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Saturday, December 10, 2016

By Robyn Dixon, Los Angeles Times

BEKKERSDAL, South Africa — Hundreds of police and soldiers enforced calm Wednesday as voters lined up in this trash-strewn township southwest of Johannesburg where angry gas-bomb throwing mobs have rioted repeatedly in recent months over lack of government services.

South Africans went to the polls Wednesday to cast ballots in the fifth national election since the first democratic vote brought former President Nelson Mandela to power in 1994 — and the first since the death of the liberation struggle hero in December.

Voters will choose candidates for the national parliament and provincial legislatures. In South Africa, the president is then elected by the lower house of parliament, while provincial premiers are elected by provincial legislatures.

With the African National Congress expected to garner its usual large parliamentary majority, its leader, Jacob Zuma, is considered certain to continue as the nation’s president.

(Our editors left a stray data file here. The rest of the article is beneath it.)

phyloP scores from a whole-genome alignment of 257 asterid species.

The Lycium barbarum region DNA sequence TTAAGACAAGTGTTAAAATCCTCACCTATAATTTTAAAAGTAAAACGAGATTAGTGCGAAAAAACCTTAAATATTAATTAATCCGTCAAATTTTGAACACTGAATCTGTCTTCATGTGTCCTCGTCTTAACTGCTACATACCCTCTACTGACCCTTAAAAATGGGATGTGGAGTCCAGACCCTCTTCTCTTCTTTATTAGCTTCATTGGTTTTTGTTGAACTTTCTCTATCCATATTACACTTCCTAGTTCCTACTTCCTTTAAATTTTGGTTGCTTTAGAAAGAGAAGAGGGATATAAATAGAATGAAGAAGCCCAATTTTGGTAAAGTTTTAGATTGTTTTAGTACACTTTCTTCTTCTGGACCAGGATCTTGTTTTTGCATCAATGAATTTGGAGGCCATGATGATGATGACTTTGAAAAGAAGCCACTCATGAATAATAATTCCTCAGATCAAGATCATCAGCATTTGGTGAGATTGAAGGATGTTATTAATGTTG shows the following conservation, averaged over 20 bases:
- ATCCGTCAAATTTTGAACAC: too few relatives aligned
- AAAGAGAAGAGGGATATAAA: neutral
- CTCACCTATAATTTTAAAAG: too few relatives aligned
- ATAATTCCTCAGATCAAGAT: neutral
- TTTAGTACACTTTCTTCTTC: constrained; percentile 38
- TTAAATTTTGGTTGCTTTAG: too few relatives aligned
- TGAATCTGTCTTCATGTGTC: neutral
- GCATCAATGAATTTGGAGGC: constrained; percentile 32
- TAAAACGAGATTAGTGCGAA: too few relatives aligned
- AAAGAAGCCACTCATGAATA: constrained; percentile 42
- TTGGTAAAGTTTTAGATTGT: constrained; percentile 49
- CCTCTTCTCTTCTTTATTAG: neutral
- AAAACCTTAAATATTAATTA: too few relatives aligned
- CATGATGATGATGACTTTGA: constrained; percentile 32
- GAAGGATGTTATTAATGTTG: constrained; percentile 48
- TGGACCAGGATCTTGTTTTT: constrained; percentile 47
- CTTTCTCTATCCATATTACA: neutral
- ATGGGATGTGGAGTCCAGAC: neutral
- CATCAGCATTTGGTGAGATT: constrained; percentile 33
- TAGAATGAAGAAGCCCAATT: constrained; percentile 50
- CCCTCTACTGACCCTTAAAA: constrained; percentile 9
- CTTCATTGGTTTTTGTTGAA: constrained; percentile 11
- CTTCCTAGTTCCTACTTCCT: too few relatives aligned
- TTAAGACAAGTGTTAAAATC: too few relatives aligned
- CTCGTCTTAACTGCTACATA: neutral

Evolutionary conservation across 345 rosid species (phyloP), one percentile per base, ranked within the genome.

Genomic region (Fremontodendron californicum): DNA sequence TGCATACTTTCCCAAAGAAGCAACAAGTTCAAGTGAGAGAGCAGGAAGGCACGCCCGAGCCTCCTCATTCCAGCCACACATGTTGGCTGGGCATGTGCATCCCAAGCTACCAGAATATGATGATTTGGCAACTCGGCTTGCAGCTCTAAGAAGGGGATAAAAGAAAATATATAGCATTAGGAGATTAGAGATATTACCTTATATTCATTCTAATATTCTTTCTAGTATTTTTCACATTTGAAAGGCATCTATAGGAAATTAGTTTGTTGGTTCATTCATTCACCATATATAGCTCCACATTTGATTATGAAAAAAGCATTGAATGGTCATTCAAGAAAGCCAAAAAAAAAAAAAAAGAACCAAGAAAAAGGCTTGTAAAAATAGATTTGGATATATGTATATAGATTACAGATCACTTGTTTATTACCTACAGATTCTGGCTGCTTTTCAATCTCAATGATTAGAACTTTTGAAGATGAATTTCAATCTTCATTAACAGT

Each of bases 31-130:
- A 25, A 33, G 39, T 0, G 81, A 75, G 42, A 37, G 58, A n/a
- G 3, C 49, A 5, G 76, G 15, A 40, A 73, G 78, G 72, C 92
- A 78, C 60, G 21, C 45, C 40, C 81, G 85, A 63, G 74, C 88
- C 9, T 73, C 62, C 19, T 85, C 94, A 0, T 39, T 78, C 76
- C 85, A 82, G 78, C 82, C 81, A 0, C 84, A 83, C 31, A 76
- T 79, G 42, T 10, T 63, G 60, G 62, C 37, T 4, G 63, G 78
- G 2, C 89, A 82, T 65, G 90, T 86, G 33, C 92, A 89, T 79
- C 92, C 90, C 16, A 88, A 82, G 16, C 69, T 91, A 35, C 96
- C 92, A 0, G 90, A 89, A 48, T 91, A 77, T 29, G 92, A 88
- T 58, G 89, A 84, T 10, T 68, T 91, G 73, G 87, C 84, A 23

Voters, many of them swathed in blankets on a chilly, misty morning, lined up before polling stations opened at 7 a.m. More than 25 million South Africans were registered to vote.

Bekkersdal has been tense in recent months, with violent, rolling protests. Angry residents stoned a team from the governing ANC campaigning in the area in March, then accused police of retaliating by firing live ammunition against them.

ANC voters in Bekkersdal who turned out early to vote Wednesday said they were relieved at the heavy police and army presence. There was unrest in the township on the eve of the vote, with mobs blocking roads, burning tires and torching two Independent Electoral Commission tents, set up as temporary polling stations.

“We’re really calling on everyone to be calm,” said state Security Minister Siyabonga Cwele, visiting Bekkersdal early Wednesday. “As you can see, there are many people in the queue and people are really keen to vote, even here in Bekkersdal,” he said. “We are calling for peace and quiet and to allow people to vote.”

Nokulunga Xolwana, 34, said she was relieved that police and soldiers were on hand to ensure voters could get to the polls safely.

“People are fighting other people. It’s good to have the army and police here,” she said.

But Neliswe Nkopane, 28, holding a toddler on her hip, said the heavy security presence in Bekkersdal left a bad taste in her mouth.